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Apple macOS 10.15 vs. Windows 10 vs. Ubuntu 19.10 Performance Benchmarks


steven36
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In addition to this month bringing the release of the Ubuntu 19.10 "Eoan Ermine", Apple also shipped macOS 10.15 "Catalina" as the sixteenth major release of their macOS operating system. So with that it makes for an interesting time seeing how macOS 10.15 competes against both Ubuntu 19.10 and Windows 10 on an Apple MacBook Pro. Here are those results from dozens of benchmarks.

 

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Using an Apple MacBook Pro with Core i7-6700HQ Skylake CPU, 2 x 8GB RAM, 250GB Apple SSD, and Radeon Pro 450 graphics, macOS 10.15, Windows 10, and Ubuntu 19.10 were all benchmarked off this same system. All three operating systems were tested with their latest software updates as of testing.

 

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Normally we also include Intel's Clear Linux too for looking at the performance of a very optimized rolling-release Linux distribution, but unfortunately Clear Linux was having issues with its UEFI boot configuration in being able to boot on this MacBook Pro.

 

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It's worth noting that finally in Ubuntu 19.10 is good support for recent MacBook Pro laptops and other Linux distributions using the Linux 5.3 kernel or newer. The Linux 5.3 mainline kernel brought a driver for handling the Apple keyboards and trackpads for the MacBook/MacBookPro devices over the past couple of years. So with the newly released Ubuntu using Linux 5.3, the 2016 era MacBook Pro and newer are finally working decently out-of-the-box.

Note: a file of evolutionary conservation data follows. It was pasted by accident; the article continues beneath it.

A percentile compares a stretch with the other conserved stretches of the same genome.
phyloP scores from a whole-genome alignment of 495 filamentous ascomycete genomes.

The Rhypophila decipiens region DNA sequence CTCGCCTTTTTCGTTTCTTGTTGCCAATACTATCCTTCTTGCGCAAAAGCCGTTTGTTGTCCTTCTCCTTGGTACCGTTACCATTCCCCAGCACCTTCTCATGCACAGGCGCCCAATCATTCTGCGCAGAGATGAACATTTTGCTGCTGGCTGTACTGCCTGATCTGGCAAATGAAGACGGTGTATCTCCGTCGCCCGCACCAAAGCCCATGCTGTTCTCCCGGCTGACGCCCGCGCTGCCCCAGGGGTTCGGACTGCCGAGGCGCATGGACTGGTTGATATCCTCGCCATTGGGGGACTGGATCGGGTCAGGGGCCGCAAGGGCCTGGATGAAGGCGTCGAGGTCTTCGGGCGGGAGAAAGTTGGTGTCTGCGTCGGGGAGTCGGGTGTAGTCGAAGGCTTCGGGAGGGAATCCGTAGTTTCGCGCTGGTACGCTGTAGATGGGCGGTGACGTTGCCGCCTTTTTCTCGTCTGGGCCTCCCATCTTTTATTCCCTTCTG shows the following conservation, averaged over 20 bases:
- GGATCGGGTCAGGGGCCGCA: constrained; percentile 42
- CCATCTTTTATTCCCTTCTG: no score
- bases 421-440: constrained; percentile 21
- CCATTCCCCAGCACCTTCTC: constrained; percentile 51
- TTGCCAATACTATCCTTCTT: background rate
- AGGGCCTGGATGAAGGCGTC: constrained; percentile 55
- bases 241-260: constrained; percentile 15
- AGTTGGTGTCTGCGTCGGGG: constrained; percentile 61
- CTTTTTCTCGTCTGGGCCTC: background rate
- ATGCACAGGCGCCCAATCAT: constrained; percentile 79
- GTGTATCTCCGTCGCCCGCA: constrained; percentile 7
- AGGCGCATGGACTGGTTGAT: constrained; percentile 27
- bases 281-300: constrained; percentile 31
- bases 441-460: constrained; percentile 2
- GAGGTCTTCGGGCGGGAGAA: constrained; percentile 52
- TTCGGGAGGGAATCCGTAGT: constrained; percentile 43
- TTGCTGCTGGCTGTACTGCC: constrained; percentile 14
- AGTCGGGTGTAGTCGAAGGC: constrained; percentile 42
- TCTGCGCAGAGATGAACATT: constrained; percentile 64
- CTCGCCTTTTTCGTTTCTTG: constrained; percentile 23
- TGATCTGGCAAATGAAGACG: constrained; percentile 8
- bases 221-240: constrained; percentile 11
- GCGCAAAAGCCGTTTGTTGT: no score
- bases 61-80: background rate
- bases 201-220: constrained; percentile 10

Via the Phoronix Test Suite more than 80 benchmarks were run on macOS 10.15, Windows 10, and Ubuntu 19.10 from this MacBook Pro.

 

 

First up was Valve's Dota 2 game that runs well across Windows/Linux/macOS. With Dota 2 using the OpenGL renderer, both Ubuntu 19.10 and Windows 10 were much faster than macOS 10.15. No surprise really considering Apple has deprecated OpenGL on macOS in favor of their own Metal graphics API.

 

When running Dota 2 with Vulkan, the performance was now similar across all three platforms. It's worth noting the macOS 10.15 performance was much better with Vulkan -- which Valve is achieving through the use of MoltenVK to map to the Metal drivers. Windows did still have a slight lead, but for all key purposes the performance was similar.

 

When running Xonotic that is OpenGL rendered and has similar quality builds across all three operating systems, Windows 10 was delivering much better performance with the Radeon Pro 450 than under Ubuntu 19.10 with its default drivers and macOS 10.15 with their lousy OpenGL driver coverage.

 

Switching from gaming to the ParaView scientific visualization software that makes use of OpenGL but is also CPU heavy with MPI, Ubuntu 19.10 was tending to be the fastest from this MacBook Pro followed by macOS and then Windows. Windows did lead in the wavelet sub-test of ParaView.